Berkshire Hathaway says tax law gives it $29-billion boost

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Every year, the world's third-richest man pens a much-anticipated letter (pdf) to shareholders of his company, Berkshire Hathaway.

Buffett's letter, which past year clocked in at 28 pages as opposed to modern-day tweets that now max out at 280 characters, is substantive and insightful, but written in his folksy, easy-to-understand style. Both were elected to Berkshire Hathaway's board earlier this year.

American tycoon Warren Buffett has played down speculation that he is putting in place plans to step down as boss of conglomerate Berkshire Hathaway, insisting that he has "never felt better". But the biggest contributor to the $29 billion windfall, by far, was Berkshire's huge unrealized gains on stocks (a net figure of more than $100 billion at yearend) and a tax item that goes with them.

Last month, Buffett gave greater oversight of Berkshire's non-insurance businesses such as the BNSF railroad, Precision Castparts and Dairy Queen ice cream to energy executive Gregory Abel, while insurance specialist Ajit Jain added supervision of insurance operations such as the Geico auto insurer.

Buffett's newsletters are read with intense interest on Wall Street and beyond.

Buffett urged investors to stick with stocks even though they can be riskier in the short-term. "Nevertheless we think this move (to elevate Abel and Jain) should allay concerns over succession planning at Berkshire". "Most wouldn't mind being told to pay more in taxes as well, particularly when so many of their fellow citizens are truly suffering". Now 87, he has been investing since he first bought stock at the age of 11.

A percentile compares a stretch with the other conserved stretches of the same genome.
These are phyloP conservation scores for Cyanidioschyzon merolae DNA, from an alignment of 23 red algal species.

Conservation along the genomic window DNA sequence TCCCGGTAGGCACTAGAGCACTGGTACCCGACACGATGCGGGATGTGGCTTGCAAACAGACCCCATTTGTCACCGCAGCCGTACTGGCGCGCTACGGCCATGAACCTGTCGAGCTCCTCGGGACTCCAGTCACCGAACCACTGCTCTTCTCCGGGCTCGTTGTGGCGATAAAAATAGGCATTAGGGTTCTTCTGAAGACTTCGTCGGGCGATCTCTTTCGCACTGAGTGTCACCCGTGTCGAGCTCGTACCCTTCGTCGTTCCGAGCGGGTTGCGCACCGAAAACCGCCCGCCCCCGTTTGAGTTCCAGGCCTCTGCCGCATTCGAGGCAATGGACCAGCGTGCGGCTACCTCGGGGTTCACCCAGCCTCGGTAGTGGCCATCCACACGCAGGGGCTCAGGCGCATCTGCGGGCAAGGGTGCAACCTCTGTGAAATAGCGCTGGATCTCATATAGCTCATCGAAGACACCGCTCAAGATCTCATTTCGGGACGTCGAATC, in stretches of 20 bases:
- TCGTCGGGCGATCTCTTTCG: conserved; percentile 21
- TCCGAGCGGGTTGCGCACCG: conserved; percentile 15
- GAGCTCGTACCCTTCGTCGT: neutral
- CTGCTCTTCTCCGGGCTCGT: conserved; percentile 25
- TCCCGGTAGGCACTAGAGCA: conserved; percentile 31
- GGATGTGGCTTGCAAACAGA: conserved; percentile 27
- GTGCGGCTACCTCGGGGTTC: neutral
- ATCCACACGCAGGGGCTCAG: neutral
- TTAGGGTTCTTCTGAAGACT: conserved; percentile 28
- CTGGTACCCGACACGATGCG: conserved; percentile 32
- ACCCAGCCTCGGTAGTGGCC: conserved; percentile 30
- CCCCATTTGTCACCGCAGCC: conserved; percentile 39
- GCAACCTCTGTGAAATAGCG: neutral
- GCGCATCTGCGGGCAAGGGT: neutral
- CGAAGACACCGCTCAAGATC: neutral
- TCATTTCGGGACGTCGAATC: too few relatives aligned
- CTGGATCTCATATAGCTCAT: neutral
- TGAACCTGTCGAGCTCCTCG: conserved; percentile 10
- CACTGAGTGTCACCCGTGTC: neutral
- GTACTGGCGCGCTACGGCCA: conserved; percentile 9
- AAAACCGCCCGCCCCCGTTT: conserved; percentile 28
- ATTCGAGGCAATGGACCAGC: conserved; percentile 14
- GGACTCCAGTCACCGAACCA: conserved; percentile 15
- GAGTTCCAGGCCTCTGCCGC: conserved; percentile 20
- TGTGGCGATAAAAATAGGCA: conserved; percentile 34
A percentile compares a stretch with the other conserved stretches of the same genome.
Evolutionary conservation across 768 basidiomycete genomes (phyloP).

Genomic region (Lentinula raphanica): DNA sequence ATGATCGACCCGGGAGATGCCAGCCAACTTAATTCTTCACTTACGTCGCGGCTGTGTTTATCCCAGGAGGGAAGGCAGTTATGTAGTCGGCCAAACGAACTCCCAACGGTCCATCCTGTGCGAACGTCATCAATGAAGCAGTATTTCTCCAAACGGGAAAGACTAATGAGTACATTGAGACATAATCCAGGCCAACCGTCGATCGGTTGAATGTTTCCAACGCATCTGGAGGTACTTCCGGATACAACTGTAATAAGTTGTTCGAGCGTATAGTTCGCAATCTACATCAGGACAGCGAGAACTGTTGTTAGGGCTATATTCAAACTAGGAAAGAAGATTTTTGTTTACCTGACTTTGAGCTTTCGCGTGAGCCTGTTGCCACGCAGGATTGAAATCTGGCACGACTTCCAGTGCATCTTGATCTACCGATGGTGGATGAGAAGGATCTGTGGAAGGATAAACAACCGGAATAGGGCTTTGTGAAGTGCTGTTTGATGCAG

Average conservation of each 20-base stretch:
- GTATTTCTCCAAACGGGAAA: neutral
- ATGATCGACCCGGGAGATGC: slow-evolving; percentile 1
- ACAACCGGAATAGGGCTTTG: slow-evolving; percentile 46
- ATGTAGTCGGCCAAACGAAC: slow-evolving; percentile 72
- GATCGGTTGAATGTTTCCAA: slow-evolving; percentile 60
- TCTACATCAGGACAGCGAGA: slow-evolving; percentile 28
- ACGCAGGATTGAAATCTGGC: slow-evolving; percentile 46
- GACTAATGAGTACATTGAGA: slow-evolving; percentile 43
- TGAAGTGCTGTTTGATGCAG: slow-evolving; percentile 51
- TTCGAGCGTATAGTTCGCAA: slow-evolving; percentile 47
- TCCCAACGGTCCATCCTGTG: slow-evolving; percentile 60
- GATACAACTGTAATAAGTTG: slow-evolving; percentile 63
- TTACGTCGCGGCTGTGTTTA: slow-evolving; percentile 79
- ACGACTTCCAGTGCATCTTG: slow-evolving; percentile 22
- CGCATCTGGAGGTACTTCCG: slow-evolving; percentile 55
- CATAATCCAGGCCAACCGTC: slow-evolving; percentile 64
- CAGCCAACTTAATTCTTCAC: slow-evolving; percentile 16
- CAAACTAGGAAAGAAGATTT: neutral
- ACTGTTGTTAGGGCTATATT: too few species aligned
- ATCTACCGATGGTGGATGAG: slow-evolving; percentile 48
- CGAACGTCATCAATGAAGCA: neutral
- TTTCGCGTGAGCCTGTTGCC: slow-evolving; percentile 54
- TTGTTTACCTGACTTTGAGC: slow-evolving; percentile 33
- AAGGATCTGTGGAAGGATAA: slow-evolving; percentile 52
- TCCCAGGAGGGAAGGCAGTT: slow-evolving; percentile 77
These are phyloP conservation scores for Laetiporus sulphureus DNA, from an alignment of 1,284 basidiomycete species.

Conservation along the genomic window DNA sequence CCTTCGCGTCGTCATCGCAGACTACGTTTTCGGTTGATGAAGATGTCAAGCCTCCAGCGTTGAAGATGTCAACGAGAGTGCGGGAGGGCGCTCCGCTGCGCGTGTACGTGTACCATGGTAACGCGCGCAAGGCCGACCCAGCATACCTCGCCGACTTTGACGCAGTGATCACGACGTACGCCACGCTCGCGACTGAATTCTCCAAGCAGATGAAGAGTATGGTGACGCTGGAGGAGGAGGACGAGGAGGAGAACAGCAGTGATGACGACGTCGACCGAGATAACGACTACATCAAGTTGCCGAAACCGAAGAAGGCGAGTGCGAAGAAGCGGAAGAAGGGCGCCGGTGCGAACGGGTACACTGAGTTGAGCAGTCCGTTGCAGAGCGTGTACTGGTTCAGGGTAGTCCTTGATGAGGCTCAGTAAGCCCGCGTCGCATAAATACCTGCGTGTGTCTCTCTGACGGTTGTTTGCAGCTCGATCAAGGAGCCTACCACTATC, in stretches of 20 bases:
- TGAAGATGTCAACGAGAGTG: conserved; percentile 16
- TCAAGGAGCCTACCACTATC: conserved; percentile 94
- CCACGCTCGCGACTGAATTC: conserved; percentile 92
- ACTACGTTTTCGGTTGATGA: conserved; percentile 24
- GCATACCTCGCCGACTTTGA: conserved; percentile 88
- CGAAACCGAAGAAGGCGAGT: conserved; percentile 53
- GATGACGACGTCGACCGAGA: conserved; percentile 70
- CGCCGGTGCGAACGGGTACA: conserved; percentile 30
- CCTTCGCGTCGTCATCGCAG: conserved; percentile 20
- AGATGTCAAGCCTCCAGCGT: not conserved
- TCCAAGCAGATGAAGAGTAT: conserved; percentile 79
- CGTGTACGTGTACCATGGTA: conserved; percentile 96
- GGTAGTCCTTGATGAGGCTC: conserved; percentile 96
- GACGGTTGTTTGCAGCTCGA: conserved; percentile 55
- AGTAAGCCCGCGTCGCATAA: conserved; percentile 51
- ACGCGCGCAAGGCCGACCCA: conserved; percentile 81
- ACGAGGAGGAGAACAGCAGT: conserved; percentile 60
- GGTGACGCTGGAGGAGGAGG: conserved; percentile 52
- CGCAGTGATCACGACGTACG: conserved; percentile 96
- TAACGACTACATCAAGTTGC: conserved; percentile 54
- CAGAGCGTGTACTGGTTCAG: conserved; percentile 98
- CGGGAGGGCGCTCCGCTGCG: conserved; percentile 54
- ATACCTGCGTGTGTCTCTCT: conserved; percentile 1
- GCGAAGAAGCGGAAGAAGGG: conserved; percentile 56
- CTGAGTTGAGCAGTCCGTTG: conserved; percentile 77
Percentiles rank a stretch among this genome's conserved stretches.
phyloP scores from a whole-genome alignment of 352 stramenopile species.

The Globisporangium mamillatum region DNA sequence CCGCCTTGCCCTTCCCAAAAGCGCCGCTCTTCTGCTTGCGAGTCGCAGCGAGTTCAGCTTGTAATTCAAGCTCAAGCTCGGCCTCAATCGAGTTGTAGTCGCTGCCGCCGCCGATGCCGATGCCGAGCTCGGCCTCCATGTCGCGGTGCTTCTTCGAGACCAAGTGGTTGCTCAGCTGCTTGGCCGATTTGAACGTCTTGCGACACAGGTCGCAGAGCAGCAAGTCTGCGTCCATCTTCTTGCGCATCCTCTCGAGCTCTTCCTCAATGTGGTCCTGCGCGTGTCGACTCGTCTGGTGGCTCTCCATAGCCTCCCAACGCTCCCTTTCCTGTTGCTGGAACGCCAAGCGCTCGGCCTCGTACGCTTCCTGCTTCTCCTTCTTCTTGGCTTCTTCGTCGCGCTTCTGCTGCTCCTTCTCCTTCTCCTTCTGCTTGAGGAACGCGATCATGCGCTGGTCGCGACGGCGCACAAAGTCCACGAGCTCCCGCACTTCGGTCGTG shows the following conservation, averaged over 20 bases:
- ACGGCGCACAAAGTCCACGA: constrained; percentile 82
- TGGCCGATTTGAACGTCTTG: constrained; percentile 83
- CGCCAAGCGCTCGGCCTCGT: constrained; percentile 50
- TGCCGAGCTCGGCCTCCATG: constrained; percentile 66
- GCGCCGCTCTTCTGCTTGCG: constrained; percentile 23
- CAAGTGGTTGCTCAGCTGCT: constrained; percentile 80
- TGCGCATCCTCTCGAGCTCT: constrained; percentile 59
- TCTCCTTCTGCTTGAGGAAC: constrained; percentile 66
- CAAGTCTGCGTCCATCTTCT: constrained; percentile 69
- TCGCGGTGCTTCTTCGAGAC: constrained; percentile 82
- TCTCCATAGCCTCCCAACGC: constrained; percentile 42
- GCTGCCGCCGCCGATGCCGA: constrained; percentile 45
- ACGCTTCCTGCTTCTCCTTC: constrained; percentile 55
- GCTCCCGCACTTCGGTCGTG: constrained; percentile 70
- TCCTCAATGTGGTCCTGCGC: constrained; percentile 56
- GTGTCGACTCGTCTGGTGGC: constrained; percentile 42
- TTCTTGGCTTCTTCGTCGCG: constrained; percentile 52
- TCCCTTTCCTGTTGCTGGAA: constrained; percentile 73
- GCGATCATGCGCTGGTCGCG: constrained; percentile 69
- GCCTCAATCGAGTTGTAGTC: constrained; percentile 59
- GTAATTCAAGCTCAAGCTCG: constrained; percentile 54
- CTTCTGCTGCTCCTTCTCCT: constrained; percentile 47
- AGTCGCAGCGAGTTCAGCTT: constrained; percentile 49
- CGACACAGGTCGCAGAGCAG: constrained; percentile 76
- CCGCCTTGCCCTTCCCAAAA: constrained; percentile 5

"Capital deployment is crucial to Berkshire's future earnings growth", Kai Pan, a Morgan Stanley analyst, told clients in a research note released Friday.

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"Prices for decent, but far from spectacular, businesses hit an all-time high", he said.

Those increases, however, masked declines in operating profit, which Buffett considers a better gauge of overall performance, and which fell 18 percent a year ago to $14.46 billion.

For all of 2017, Berkshire's net income rose 87 percent to $44.94 billion.

To explain: On Berkshire's financial statements, unrealized gains and losses become a part of "Investments in equity securities", a marked-to-market item on the asset side of the balance sheet. "Berkshire's goal is to substantially increase the earnings of its non-insurance group".

The problem is scant details have been disclosed, leaving Wall Street to wonder if the goal is to band together to negotiate lower drug and medical care prices or "more drastically disrupt" the employee benefits market.

Here are five wonderful wisdoms from Buffett's annual letter for 2017. Berkshire is the company's largest investor, holding about 26 percent of shares outstanding, according to FactSet.